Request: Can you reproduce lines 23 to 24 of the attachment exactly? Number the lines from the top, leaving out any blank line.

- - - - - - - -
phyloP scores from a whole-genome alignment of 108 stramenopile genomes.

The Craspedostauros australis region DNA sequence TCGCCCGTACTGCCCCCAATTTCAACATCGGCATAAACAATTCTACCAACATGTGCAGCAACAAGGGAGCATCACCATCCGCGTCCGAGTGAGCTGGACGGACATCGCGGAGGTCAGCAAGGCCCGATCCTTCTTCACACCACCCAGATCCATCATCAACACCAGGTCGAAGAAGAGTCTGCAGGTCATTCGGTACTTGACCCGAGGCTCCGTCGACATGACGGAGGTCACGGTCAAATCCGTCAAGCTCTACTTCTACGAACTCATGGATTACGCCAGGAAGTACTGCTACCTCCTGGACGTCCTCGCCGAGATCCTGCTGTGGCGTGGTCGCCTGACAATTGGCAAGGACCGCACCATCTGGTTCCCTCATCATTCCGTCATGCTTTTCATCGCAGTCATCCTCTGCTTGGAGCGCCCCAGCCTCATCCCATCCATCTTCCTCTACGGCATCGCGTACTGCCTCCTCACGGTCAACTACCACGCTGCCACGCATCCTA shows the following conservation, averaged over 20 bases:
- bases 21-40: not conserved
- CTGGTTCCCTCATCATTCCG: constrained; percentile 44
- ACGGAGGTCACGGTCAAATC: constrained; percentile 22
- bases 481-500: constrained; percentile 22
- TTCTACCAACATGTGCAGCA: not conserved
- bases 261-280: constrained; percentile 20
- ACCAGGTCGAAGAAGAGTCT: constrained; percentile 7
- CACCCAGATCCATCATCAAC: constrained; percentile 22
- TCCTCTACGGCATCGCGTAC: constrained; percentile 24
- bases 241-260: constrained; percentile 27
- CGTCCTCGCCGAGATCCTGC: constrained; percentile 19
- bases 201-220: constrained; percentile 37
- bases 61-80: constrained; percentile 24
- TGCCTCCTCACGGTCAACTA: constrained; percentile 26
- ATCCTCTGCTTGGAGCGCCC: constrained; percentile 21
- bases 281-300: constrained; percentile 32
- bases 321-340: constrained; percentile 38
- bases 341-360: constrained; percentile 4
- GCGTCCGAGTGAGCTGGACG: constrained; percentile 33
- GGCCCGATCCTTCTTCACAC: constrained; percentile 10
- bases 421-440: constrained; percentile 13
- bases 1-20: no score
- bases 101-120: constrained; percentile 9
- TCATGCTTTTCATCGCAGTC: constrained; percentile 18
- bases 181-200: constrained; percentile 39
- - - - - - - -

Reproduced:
- bases 421-440: constrained; percentile 13
- bases 1-20: no score